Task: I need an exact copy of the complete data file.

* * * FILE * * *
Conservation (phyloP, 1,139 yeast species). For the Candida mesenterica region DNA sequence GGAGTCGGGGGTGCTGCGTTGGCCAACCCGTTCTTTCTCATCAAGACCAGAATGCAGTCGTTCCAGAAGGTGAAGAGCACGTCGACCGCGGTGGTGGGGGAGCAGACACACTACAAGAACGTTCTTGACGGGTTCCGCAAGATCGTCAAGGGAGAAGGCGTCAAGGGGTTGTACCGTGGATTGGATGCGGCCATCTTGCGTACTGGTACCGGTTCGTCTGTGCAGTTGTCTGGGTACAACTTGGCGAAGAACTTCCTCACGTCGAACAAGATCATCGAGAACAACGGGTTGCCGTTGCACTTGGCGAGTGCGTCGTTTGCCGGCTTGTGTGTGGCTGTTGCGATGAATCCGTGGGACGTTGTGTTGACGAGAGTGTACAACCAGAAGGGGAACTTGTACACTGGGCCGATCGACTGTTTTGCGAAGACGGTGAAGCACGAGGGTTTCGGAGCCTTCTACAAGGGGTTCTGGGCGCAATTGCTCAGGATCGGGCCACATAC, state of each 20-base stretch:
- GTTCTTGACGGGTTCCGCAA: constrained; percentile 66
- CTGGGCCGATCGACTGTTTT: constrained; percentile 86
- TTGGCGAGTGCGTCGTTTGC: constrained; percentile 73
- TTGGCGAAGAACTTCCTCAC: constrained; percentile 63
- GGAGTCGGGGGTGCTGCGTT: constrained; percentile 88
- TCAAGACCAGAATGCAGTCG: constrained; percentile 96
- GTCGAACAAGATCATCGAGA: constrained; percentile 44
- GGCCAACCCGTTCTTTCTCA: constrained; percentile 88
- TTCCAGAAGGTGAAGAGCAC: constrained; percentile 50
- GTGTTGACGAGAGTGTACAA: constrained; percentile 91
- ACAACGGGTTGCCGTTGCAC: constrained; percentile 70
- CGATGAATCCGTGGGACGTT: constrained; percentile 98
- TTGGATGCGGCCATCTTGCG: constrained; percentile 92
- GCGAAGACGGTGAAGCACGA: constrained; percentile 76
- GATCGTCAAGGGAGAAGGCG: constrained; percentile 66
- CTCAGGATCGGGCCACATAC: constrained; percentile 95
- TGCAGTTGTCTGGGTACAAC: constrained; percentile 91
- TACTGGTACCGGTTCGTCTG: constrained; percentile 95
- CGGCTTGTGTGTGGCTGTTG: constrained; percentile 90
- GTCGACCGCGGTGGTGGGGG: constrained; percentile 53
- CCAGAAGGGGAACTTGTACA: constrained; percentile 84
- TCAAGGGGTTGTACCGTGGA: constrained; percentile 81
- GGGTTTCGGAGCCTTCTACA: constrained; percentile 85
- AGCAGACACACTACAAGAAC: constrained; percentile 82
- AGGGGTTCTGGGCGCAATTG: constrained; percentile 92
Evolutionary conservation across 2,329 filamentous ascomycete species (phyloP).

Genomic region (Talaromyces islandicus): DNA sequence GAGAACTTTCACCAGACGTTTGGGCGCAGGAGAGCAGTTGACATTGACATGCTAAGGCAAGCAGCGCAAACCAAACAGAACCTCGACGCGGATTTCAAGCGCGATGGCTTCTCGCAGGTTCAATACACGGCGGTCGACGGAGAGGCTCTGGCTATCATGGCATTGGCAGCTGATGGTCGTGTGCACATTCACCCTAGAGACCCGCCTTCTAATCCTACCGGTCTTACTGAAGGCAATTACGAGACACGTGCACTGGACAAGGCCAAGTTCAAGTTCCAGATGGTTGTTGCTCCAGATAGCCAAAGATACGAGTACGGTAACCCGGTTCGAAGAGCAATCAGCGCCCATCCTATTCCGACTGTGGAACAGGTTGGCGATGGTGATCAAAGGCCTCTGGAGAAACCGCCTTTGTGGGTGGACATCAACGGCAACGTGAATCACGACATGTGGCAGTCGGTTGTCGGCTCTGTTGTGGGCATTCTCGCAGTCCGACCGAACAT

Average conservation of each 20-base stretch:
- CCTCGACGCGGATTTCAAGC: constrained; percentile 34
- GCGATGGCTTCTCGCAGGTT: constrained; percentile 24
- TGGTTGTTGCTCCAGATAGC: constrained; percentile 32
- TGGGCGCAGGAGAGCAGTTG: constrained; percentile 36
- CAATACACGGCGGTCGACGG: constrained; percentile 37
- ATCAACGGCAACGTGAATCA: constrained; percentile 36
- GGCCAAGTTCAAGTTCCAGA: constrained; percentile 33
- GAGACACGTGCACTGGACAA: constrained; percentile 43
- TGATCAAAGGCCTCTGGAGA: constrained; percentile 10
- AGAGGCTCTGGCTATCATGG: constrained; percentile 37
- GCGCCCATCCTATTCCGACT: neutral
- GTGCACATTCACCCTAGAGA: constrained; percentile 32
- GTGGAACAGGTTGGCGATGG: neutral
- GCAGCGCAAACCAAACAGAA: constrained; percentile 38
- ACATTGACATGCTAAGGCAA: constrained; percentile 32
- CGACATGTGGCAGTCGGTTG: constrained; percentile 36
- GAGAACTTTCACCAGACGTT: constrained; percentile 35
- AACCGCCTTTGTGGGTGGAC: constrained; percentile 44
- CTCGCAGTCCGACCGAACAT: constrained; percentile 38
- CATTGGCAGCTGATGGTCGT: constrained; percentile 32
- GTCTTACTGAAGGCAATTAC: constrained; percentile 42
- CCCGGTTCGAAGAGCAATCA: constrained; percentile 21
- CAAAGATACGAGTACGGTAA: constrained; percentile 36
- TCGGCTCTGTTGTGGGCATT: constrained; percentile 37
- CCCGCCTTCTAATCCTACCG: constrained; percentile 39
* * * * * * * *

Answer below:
Conservation (phyloP, 1,139 yeast species). For the Candida mesenterica region DNA sequence GGAGTCGGGGGTGCTGCGTTGGCCAACCCGTTCTTTCTCATCAAGACCAGAATGCAGTCGTTCCAGAAGGTGAAGAGCACGTCGACCGCGGTGGTGGGGGAGCAGACACACTACAAGAACGTTCTTGACGGGTTCCGCAAGATCGTCAAGGGAGAAGGCGTCAAGGGGTTGTACCGTGGATTGGATGCGGCCATCTTGCGTACTGGTACCGGTTCGTCTGTGCAGTTGTCTGGGTACAACTTGGCGAAGAACTTCCTCACGTCGAACAAGATCATCGAGAACAACGGGTTGCCGTTGCACTTGGCGAGTGCGTCGTTTGCCGGCTTGTGTGTGGCTGTTGCGATGAATCCGTGGGACGTTGTGTTGACGAGAGTGTACAACCAGAAGGGGAACTTGTACACTGGGCCGATCGACTGTTTTGCGAAGACGGTGAAGCACGAGGGTTTCGGAGCCTTCTACAAGGGGTTCTGGGCGCAATTGCTCAGGATCGGGCCACATAC, state of each 20-base stretch:
- GTTCTTGACGGGTTCCGCAA: constrained; percentile 66
- CTGGGCCGATCGACTGTTTT: constrained; percentile 86
- TTGGCGAGTGCGTCGTTTGC: constrained; percentile 73
- TTGGCGAAGAACTTCCTCAC: constrained; percentile 63
- GGAGTCGGGGGTGCTGCGTT: constrained; percentile 88
- TCAAGACCAGAATGCAGTCG: constrained; percentile 96
- GTCGAACAAGATCATCGAGA: constrained; percentile 44
- GGCCAACCCGTTCTTTCTCA: constrained; percentile 88
- TTCCAGAAGGTGAAGAGCAC: constrained; percentile 50
- GTGTTGACGAGAGTGTACAA: constrained; percentile 91
- ACAACGGGTTGCCGTTGCAC: constrained; percentile 70
- CGATGAATCCGTGGGACGTT: constrained; percentile 98
- TTGGATGCGGCCATCTTGCG: constrained; percentile 92
- GCGAAGACGGTGAAGCACGA: constrained; percentile 76
- GATCGTCAAGGGAGAAGGCG: constrained; percentile 66
- CTCAGGATCGGGCCACATAC: constrained; percentile 95
- TGCAGTTGTCTGGGTACAAC: constrained; percentile 91
- TACTGGTACCGGTTCGTCTG: constrained; percentile 95
- CGGCTTGTGTGTGGCTGTTG: constrained; percentile 90
- GTCGACCGCGGTGGTGGGGG: constrained; percentile 53
- CCAGAAGGGGAACTTGTACA: constrained; percentile 84
- TCAAGGGGTTGTACCGTGGA: constrained; percentile 81
- GGGTTTCGGAGCCTTCTACA: constrained; percentile 85
- AGCAGACACACTACAAGAAC: constrained; percentile 82
- AGGGGTTCTGGGCGCAATTG: constrained; percentile 92
Evolutionary conservation across 2,329 filamentous ascomycete species (phyloP).

Genomic region (Talaromyces islandicus): DNA sequence GAGAACTTTCACCAGACGTTTGGGCGCAGGAGAGCAGTTGACATTGACATGCTAAGGCAAGCAGCGCAAACCAAACAGAACCTCGACGCGGATTTCAAGCGCGATGGCTTCTCGCAGGTTCAATACACGGCGGTCGACGGAGAGGCTCTGGCTATCATGGCATTGGCAGCTGATGGTCGTGTGCACATTCACCCTAGAGACCCGCCTTCTAATCCTACCGGTCTTACTGAAGGCAATTACGAGACACGTGCACTGGACAAGGCCAAGTTCAAGTTCCAGATGGTTGTTGCTCCAGATAGCCAAAGATACGAGTACGGTAACCCGGTTCGAAGAGCAATCAGCGCCCATCCTATTCCGACTGTGGAACAGGTTGGCGATGGTGATCAAAGGCCTCTGGAGAAACCGCCTTTGTGGGTGGACATCAACGGCAACGTGAATCACGACATGTGGCAGTCGGTTGTCGGCTCTGTTGTGGGCATTCTCGCAGTCCGACCGAACAT

Average conservation of each 20-base stretch:
- CCTCGACGCGGATTTCAAGC: constrained; percentile 34
- GCGATGGCTTCTCGCAGGTT: constrained; percentile 24
- TGGTTGTTGCTCCAGATAGC: constrained; percentile 32
- TGGGCGCAGGAGAGCAGTTG: constrained; percentile 36
- CAATACACGGCGGTCGACGG: constrained; percentile 37
- ATCAACGGCAACGTGAATCA: constrained; percentile 36
- GGCCAAGTTCAAGTTCCAGA: constrained; percentile 33
- GAGACACGTGCACTGGACAA: constrained; percentile 43
- TGATCAAAGGCCTCTGGAGA: constrained; percentile 10
- AGAGGCTCTGGCTATCATGG: constrained; percentile 37
- GCGCCCATCCTATTCCGACT: neutral
- GTGCACATTCACCCTAGAGA: constrained; percentile 32
- GTGGAACAGGTTGGCGATGG: neutral
- GCAGCGCAAACCAAACAGAA: constrained; percentile 38
- ACATTGACATGCTAAGGCAA: constrained; percentile 32
- CGACATGTGGCAGTCGGTTG: constrained; percentile 36
- GAGAACTTTCACCAGACGTT: constrained; percentile 35
- AACCGCCTTTGTGGGTGGAC: constrained; percentile 44
- CTCGCAGTCCGACCGAACAT: constrained; percentile 38
- CATTGGCAGCTGATGGTCGT: constrained; percentile 32
- GTCTTACTGAAGGCAATTAC: constrained; percentile 42
- CCCGGTTCGAAGAGCAATCA: constrained; percentile 21
- CAAAGATACGAGTACGGTAA: constrained; percentile 36
- TCGGCTCTGTTGTGGGCATT: constrained; percentile 37
- CCCGCCTTCTAATCCTACCG: constrained; percentile 39